Stars: Laurie Love, Brian Ames, Fred Williamson, William Katt, Tony Mandarich, Miss Krystle and Shane Dean
|This film was an official selection at the Jerome Indie Music & Film Festival in Jerome, AZ in 2013. Here's an index to my reviews of 2013 films.|
If that isn't enough, and frankly it is, this goes a lot deeper, so deep that Skiba really ought to have had Schow and Shirley credited as co-writers. The big bad boss runs a bar with live bands booked. He and his girl have a succession of playthings which they break, and for break read kill during kinky sex. The dead girl's ring is pawned quickly, prompting a violent return to the pawnshop, though it was the owner in The Crow who had the .357. Of course, the black guy gets killed first, but then that's hardly restricted to these movies. The memorable costume that leading lady Laurie Love dresses up in is black and feathered. It's even worth bringing up the frenzied opening credits, which are laid out like a comic book and hint at the source of The Crow in the comic books of James O'Barr, and the finalé, which involves a swordfight on a roof in a storm. The biggest difference is that there's no crow here, unless Fred Williamson's character is seen as an amalgam of the crow and Ernie Hudson's cop. Even the dialogue often has parallels.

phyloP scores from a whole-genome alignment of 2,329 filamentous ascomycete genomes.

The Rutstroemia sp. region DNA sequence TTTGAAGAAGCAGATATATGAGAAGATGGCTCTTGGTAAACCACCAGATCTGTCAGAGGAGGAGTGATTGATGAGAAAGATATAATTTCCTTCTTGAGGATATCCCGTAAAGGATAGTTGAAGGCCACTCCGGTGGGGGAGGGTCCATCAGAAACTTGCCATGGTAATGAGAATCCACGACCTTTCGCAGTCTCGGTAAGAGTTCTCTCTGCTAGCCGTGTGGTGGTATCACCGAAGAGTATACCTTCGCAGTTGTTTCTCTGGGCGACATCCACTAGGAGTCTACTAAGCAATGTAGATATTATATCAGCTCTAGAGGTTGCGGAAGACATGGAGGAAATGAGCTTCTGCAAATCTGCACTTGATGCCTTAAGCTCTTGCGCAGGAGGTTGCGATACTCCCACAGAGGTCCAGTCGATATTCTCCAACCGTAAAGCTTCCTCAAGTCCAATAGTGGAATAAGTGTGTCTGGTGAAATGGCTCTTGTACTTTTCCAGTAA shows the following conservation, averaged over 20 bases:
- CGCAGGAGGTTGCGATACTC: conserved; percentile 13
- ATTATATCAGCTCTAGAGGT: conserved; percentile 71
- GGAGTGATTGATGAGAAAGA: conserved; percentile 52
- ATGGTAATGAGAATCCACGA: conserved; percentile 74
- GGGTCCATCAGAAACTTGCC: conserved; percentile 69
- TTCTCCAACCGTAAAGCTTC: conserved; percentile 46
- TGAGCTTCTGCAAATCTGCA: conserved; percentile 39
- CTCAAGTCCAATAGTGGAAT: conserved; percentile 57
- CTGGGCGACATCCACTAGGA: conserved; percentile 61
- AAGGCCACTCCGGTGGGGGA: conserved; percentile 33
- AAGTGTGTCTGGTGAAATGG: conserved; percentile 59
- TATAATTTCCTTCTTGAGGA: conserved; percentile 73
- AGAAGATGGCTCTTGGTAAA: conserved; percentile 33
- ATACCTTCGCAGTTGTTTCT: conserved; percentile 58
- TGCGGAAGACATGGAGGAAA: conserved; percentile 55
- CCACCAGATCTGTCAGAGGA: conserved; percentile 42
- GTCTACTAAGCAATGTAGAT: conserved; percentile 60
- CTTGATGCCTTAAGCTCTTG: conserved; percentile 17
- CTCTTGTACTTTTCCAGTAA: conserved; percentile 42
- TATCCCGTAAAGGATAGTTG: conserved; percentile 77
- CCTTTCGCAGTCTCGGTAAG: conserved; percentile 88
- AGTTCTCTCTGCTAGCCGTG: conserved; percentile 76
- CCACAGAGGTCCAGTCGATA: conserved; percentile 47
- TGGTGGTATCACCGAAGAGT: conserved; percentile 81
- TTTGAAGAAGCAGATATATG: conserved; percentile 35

Beyond this being a thinly veiled remake of The Crow, a year early for a twentieth anniversary tribute, it's the cast that leaps out here. That film had an amazing cast, not merely Hudson and Brandon Lee, but Bai Ling, Michael Wincott and Tony Todd. Williamson is one of a pair of big names here, William Katt the other in the pawnshop owner role that Jon Polito nailed so magnificently in the original. Both are good additions to the cast, though Katt has little to do and Williamson clearly didn't travel far from his usual routine. He's playing himself playing the Hammer (literally) who plays the standard sensei we see all the time in films with any connection to martial arts. Of course, he's been merging the first two levels of that triumvirate for decades and the third is hardly a stretch. As such he can play this sort of character in his sleep, but Hammer roles tend to fall into two categories: those he cares about and those he doesn't. Fortunately he seems to care about this one because he does a pretty decent job.